vital for the other to work.
She said: "Rapid transport needs park-and-ride because we need to get
those vehicles left at the edge of the city and we need to link the
park-and- ride to the rapid transport system to bring people to the
city without their cars and give people living in those developments
a proper alternative to the car."
Luke Bosdet, a spokesman for the AA Motoring Trust, an offshoot of
the AA, said it was vital passengers were persuaded the schemes were
a viable alternatives to the car.
He said: "A lot of it comes down to how they are presented. The
council has to persuade drivers the alternatives are viable for their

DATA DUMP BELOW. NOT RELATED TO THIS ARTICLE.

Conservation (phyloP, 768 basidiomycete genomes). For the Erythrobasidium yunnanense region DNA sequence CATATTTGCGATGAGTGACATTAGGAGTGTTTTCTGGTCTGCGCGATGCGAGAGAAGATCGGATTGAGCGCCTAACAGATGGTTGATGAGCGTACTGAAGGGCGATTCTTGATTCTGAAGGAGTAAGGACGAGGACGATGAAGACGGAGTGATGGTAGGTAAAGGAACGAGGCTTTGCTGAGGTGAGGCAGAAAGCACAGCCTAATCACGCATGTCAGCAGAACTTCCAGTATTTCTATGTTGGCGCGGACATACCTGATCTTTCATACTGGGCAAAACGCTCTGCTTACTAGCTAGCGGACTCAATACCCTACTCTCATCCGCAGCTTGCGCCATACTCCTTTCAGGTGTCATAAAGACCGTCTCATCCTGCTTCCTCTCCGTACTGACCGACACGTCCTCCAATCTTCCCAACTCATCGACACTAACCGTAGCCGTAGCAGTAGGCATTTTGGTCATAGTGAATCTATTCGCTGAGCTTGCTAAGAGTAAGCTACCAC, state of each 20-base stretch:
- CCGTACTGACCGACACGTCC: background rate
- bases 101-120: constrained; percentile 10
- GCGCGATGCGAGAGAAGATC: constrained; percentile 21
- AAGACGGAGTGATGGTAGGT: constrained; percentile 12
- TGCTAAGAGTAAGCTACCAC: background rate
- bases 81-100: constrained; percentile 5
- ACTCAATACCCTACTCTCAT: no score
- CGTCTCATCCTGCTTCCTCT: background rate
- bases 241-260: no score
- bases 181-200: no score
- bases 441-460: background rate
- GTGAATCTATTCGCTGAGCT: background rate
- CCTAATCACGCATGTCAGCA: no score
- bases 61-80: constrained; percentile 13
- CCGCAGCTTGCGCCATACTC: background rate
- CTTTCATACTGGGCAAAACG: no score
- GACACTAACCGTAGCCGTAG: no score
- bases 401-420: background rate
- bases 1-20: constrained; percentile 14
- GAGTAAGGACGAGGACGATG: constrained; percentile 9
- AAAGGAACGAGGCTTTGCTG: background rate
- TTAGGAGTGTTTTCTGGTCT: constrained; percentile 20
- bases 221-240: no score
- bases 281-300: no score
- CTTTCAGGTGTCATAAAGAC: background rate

journeys. If they don't, they won't use them.
"If car drivers would prefer to leave their cars outside the city and
get a bus in it's got to be a good thing. It all comes down to giving
motorists choice and if people take to a park-and-ride it helps ease
congestion and parking problems in the city itself. If 15 per cent of
travellers use those alternatives it will ease congestion
It was also crucial the schemes were fully functional from the
beginning, he said. Schemes which had suffered teething problems in
other parts of the country had found it hard to regain public trust.
Park- and-ride was much more preferable than congestion charging,
which would be controversial.
A spokesman for West Sussex County Council said: "Congestion is a
problem everywhere and West Sussex is certainly no exception."
Measures taken by the council to combat the problem include the